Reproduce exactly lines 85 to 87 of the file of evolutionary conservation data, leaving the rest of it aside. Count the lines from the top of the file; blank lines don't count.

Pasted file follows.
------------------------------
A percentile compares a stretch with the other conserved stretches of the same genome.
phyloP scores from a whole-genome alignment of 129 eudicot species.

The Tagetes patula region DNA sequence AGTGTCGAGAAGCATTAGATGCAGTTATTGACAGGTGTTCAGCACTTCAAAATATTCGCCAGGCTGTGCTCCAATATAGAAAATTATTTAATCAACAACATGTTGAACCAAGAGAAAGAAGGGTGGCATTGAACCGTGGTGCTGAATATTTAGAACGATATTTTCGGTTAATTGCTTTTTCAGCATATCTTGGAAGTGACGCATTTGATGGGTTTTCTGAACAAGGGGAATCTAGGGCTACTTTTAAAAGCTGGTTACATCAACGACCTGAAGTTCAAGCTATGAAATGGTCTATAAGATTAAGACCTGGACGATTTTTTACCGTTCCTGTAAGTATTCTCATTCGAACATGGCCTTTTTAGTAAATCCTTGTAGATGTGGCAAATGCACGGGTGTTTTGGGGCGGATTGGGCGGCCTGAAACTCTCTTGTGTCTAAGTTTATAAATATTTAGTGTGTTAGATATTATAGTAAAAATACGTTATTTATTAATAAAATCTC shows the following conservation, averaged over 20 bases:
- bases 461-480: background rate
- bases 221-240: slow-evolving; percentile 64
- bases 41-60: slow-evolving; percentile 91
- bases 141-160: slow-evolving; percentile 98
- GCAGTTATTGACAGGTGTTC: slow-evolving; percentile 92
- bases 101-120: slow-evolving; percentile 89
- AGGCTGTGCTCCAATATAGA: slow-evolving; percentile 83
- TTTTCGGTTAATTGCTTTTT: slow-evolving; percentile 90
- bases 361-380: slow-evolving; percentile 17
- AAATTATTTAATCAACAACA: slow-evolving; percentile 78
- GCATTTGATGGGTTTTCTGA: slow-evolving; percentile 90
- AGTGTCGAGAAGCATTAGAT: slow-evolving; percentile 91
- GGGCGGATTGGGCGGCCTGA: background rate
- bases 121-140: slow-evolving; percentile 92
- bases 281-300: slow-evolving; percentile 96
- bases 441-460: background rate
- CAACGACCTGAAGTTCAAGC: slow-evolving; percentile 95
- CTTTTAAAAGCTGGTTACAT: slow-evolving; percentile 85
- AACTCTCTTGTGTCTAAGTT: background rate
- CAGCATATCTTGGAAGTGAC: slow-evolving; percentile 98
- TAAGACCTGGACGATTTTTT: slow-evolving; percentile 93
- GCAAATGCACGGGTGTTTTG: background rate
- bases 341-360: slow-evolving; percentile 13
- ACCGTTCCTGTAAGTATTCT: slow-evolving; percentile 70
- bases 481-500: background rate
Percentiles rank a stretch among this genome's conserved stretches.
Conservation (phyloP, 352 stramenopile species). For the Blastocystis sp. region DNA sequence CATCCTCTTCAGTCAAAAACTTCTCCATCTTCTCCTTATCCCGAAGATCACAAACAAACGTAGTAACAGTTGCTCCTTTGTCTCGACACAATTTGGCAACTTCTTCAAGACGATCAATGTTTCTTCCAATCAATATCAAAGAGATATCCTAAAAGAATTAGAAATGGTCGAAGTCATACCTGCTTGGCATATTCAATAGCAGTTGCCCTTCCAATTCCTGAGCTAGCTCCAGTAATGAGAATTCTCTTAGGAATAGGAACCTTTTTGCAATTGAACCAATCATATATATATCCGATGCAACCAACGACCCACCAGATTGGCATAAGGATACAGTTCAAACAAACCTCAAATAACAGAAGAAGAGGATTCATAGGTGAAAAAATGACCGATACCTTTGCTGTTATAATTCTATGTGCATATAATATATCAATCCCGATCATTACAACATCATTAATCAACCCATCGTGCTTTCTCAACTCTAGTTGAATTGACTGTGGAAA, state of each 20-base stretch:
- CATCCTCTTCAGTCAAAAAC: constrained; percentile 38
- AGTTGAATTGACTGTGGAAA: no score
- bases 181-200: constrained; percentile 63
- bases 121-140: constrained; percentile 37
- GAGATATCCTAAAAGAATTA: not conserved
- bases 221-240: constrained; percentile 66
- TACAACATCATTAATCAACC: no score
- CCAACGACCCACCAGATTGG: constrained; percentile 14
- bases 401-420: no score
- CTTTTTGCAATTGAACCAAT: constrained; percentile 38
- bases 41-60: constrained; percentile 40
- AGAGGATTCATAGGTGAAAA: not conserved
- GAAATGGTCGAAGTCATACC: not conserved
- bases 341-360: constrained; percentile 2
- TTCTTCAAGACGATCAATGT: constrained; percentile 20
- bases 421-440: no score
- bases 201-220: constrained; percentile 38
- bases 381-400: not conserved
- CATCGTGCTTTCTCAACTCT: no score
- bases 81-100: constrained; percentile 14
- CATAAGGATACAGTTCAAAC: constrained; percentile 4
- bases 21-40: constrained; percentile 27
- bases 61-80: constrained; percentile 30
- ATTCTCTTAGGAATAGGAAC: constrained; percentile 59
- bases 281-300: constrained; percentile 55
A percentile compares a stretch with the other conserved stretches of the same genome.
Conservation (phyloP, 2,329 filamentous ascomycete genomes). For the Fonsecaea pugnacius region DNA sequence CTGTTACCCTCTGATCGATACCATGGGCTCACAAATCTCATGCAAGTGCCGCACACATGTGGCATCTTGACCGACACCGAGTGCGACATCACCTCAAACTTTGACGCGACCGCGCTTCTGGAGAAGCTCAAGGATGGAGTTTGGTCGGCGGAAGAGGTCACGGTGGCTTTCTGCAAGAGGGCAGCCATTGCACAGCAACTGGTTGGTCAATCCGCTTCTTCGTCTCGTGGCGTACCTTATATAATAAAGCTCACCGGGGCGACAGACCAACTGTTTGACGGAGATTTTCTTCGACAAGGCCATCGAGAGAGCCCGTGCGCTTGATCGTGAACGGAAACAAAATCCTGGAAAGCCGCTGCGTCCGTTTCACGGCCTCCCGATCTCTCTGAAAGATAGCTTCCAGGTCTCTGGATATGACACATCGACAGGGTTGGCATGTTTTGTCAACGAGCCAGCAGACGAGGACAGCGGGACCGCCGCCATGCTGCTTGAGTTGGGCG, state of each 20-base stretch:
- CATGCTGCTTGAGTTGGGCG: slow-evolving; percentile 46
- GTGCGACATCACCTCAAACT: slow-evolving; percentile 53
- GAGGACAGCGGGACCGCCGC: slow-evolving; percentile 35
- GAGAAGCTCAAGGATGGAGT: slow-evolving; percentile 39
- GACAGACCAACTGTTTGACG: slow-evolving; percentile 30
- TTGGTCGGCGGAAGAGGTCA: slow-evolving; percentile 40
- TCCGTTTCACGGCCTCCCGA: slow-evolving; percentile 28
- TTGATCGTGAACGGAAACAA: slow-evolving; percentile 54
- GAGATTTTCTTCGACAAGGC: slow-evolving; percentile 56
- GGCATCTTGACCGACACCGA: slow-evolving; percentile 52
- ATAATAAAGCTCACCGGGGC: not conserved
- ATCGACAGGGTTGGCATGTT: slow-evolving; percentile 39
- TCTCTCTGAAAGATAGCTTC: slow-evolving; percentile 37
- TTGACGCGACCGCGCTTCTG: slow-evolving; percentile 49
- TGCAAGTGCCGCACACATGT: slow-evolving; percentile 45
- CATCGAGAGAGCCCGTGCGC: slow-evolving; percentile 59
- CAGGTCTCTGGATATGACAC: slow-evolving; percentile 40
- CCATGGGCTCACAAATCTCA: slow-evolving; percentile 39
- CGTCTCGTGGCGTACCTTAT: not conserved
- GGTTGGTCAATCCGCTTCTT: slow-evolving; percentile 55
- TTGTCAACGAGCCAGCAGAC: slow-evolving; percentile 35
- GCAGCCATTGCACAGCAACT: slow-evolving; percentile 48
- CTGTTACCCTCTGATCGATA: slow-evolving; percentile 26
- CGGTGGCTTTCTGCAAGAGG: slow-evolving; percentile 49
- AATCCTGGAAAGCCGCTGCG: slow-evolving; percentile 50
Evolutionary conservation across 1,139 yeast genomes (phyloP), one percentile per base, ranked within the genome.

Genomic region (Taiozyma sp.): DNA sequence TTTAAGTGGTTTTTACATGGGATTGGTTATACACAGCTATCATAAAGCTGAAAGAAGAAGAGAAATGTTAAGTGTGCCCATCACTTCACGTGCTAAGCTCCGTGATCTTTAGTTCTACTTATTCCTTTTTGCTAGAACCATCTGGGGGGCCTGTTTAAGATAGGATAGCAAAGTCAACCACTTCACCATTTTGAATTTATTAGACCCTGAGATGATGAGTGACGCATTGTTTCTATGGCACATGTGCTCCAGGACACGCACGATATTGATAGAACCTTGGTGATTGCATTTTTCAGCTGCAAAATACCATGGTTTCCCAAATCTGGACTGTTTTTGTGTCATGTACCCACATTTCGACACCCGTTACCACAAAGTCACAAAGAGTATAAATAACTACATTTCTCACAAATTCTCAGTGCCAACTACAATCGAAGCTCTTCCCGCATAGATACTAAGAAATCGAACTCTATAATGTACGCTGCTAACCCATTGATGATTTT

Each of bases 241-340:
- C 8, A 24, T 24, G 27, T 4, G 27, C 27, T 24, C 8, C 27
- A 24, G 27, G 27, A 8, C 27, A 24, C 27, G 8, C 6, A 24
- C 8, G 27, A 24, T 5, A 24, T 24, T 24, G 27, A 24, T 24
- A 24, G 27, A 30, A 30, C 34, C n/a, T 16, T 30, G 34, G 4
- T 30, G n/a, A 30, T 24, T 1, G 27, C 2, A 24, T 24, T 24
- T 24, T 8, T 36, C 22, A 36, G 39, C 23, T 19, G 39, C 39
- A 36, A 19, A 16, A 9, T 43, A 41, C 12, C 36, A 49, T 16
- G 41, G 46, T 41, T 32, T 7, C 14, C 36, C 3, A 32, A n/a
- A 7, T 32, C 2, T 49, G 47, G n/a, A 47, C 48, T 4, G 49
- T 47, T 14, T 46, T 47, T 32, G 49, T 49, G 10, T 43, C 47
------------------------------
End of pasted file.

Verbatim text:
Each of bases 241-340:
- C 8, A 24, T 24, G 27, T 4, G 27, C 27, T 24, C 8, C 27
- A 24, G 27, G 27, A 8, C 27, A 24, C 27, G 8, C 6, A 24